senior woman waving to video call

Long-Distance Family Relationships

As seniors contemplate moving to a retirement community, one of the big questions can be whether to stay in the city they call home or move closer to their children or other family members. Each option has its advantages, but there may be a way to enjoy the benefits of staying in a familiar setting and the pleasure of a vital, loving connection with out-of-town family members. Here are some tips for maintaining strong long-distance family relationships.

Should You Stay or Should You Go?

Of course your family is important to you, and being part of your loved ones’ lives gives you a sense of belonging and purpose. But even if your family has moved away, there can be good reasons for you to stay in the city you know and love:

  • Access to tried-and-true health care. You likely have an established and trusted relationship with a doctor, dentist and other medical professionals. Research suggests that continuity of care – seeing the same doctor over time – has health benefits for patients. 
  • Your friends are here. You’ve probably built a lifetime’s worth of social connections here. Leaving that network of friends can put pressure on your relationships with the children and family you choose to move closer to.
  • You know the lay of the land. You know where to go to get the best brisket in town and the easiest route to the shopping mall. Plus, there’s a lot to like about where you live;  when you need a change of scene, you can visit your far-flung family.
  • Boundaries remain clear. Moving to be near family can force you and your loved ones to settle difficult questions about how much time you’re going to spend together and how much babysitting you’re going to do. Honest conversation can help settle these questions, but if you’re contemplating a move, it can be a good idea to have these discussions before you pull up stakes.
  • Things change. Your kids may live 1,000 miles away now, but that doesn’t mean they’ll stay put. Job and family changes may require them to relocate. Plus grandkids grow up, and you may not see as much of them when they get to their teenage years or if they leave home for college.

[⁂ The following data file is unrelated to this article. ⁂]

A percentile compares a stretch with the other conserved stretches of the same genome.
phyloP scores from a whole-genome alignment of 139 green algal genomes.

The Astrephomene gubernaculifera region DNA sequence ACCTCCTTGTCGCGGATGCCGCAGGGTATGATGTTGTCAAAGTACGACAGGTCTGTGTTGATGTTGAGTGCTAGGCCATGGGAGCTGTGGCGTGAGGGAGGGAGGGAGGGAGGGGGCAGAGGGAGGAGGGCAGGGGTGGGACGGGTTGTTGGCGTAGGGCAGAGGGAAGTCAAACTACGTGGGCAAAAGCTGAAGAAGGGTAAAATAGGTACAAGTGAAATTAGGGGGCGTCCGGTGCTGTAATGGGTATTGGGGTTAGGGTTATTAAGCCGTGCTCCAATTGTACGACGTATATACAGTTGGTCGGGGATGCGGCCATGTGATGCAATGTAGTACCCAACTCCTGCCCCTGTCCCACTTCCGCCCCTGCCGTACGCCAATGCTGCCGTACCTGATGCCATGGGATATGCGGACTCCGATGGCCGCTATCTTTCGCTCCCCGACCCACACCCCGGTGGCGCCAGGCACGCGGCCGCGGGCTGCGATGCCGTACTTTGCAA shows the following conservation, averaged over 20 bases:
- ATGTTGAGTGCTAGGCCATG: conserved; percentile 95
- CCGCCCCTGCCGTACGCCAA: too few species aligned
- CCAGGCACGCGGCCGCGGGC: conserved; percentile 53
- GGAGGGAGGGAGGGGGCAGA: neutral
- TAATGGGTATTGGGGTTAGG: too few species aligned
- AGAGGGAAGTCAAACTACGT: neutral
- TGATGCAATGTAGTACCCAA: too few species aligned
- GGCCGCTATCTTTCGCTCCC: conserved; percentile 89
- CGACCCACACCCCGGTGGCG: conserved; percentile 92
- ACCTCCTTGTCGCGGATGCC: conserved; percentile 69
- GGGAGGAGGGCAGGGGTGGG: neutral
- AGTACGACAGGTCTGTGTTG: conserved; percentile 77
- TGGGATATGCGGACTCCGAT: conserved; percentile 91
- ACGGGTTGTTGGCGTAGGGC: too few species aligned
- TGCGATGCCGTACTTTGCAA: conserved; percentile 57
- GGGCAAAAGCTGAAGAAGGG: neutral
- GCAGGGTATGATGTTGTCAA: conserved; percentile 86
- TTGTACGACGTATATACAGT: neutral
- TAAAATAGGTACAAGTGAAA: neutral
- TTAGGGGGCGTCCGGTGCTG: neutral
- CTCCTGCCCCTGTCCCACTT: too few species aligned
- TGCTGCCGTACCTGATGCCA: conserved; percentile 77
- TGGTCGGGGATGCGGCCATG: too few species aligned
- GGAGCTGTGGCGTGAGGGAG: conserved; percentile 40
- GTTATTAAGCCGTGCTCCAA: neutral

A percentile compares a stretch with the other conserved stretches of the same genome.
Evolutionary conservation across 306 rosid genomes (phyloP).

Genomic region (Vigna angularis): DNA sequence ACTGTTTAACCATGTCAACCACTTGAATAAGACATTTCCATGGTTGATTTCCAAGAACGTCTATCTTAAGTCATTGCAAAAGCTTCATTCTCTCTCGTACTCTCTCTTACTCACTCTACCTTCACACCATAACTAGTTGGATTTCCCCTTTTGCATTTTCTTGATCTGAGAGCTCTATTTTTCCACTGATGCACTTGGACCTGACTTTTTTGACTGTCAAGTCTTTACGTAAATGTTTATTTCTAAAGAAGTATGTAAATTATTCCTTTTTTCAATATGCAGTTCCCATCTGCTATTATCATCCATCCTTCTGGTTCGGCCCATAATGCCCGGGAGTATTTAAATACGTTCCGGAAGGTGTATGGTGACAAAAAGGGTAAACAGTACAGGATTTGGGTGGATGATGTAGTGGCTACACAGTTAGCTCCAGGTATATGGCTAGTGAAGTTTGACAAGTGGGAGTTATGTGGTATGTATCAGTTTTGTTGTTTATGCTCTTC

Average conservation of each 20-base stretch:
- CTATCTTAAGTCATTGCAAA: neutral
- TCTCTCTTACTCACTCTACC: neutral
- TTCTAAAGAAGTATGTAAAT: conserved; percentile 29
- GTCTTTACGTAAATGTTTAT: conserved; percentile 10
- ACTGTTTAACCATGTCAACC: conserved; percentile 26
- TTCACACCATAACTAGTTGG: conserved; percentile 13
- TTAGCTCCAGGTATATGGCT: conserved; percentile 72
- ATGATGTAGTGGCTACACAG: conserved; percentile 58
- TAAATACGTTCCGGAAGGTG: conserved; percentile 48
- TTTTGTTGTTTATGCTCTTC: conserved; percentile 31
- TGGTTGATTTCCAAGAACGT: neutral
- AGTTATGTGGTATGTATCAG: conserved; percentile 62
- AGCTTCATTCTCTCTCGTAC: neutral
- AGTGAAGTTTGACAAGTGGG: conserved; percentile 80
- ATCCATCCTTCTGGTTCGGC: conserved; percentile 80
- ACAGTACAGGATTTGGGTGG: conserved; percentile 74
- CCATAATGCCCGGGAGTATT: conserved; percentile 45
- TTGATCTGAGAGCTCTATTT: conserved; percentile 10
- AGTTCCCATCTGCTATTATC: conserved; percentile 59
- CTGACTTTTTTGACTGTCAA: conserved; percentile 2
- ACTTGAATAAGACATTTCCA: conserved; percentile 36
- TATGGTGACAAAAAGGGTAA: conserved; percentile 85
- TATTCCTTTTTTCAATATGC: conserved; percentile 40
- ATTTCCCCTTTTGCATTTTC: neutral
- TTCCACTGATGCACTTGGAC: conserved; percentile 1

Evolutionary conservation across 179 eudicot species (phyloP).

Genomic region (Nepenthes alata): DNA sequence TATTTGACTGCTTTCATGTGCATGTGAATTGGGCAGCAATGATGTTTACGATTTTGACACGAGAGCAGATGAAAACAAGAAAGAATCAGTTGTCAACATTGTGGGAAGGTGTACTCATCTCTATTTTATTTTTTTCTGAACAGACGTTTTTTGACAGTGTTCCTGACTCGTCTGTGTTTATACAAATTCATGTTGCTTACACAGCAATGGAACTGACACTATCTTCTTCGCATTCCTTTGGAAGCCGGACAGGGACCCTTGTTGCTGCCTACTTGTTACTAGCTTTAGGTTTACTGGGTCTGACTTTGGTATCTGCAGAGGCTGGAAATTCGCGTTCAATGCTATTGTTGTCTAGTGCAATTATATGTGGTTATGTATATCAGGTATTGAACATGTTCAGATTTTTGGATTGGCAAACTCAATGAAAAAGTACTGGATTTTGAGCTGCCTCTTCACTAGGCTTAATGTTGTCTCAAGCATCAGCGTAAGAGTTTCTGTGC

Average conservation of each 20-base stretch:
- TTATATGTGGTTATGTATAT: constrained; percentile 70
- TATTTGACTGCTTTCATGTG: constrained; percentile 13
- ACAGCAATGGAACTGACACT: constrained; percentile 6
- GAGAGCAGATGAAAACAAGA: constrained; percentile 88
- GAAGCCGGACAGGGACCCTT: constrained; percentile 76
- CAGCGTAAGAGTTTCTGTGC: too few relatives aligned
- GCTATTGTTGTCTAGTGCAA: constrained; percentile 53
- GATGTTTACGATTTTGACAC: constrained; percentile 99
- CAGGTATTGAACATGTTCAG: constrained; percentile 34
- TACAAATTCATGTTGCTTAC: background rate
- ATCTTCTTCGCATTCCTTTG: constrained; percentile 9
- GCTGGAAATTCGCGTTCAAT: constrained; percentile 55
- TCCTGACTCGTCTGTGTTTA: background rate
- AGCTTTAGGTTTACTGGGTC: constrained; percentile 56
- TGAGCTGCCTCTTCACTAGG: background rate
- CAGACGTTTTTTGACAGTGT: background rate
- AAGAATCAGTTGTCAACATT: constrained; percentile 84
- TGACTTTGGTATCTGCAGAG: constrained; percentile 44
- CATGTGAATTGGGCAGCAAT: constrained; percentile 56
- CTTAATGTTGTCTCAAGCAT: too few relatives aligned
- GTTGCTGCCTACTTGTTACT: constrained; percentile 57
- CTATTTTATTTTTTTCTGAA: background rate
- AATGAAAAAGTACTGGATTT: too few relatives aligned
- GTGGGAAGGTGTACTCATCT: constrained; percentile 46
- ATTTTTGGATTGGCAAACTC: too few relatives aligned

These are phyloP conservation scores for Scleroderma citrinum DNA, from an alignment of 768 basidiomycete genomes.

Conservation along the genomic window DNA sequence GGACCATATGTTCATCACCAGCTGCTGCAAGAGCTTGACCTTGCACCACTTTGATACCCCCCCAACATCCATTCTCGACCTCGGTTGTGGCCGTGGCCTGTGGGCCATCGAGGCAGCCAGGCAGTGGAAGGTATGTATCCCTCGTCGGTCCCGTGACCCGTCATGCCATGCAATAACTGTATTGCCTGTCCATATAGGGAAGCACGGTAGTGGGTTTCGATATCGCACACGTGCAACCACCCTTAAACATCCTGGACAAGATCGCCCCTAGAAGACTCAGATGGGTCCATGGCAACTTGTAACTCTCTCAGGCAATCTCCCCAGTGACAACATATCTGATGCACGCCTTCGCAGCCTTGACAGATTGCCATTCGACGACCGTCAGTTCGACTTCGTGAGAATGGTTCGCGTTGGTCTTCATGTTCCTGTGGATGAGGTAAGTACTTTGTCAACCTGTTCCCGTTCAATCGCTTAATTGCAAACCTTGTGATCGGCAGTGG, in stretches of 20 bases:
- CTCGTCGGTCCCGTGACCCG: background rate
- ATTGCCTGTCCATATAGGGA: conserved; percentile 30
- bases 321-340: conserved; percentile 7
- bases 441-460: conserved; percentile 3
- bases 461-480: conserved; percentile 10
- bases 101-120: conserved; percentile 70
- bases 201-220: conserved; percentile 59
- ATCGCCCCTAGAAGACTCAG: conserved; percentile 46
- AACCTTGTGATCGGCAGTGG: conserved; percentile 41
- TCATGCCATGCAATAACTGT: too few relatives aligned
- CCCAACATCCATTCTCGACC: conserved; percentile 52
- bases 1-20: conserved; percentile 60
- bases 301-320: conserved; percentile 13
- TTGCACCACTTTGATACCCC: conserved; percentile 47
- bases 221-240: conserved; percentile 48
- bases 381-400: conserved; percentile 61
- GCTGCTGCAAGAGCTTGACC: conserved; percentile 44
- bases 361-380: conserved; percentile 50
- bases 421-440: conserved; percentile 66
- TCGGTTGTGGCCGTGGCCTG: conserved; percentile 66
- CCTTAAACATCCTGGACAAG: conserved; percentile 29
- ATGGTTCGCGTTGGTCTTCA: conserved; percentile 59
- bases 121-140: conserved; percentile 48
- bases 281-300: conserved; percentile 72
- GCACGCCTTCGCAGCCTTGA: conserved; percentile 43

Keeping Long-Distance Family Ties Strong

Being a close-knit family isn’t about proximity. It’s about maintaining a strong emotional connection and staying involved in each other’s daily lives. There are lots of ways to stay connected even if you live on the other side of the country. Here’s how:

  • Make technology an ally. Group chats allow you to text multiple family members at once, offering an easy way to keep up to speed with loved ones. Video chat or video conferencing platforms mean you can talk face-to-face with multiple family members at once even if oceans separate you. Don’t  forget that a picture is worth 1,000 words and technology makes it easier than ever to snap and share photos.
  • Practice active listening. Paying attention is an act of love, so when you get a chance to talk to faraway family members, make sure you set aside distractions and really listen.
  • Revive the lost art of letter writing. Because you can share more of yourself in a letter than you can in a text, writing letters can deepen and strengthen relationships. Writing can also sharpen your mind, allow for creative expression and offer a much-needed break from screen time. Plus sending and receiving mail is fun!
  • Commemorate the big moments. Helping loved ones celebrate special occasions with cards, care packages or even GIFs can strengthen your relationship. Keep track of important dates with an online calendar or get a perpetual calendar for a low-tech alternative.
  • Cultivate common ground. Shared interests promote communication and connection. Technology can help you keep up with each other’s latest experiences. Sites like Goodreads or apps like Untappd can be a fun way to track the books you’ve read or the beers you’ve sampled, and share your latest finds with friends and family. Or game together with multiplayer online games like Words with Friends, Golf with Your Friends, or Minecraft.

The Comforts of Home

Residents of Canterbury Court can flourish in Atlanta’s original Life Plan Community located in the heart of Buckhead. Here, the maintenance-free lifestyle means you have plenty of time to enjoy new friends within the community and to keep long-distance family relationships strong and vital. And with our continuum of care, you know that even if family members aren’t nearby, the care you need is available should your health change. Contact us to learn more about independent living and the continuum of care available at Canterbury Court.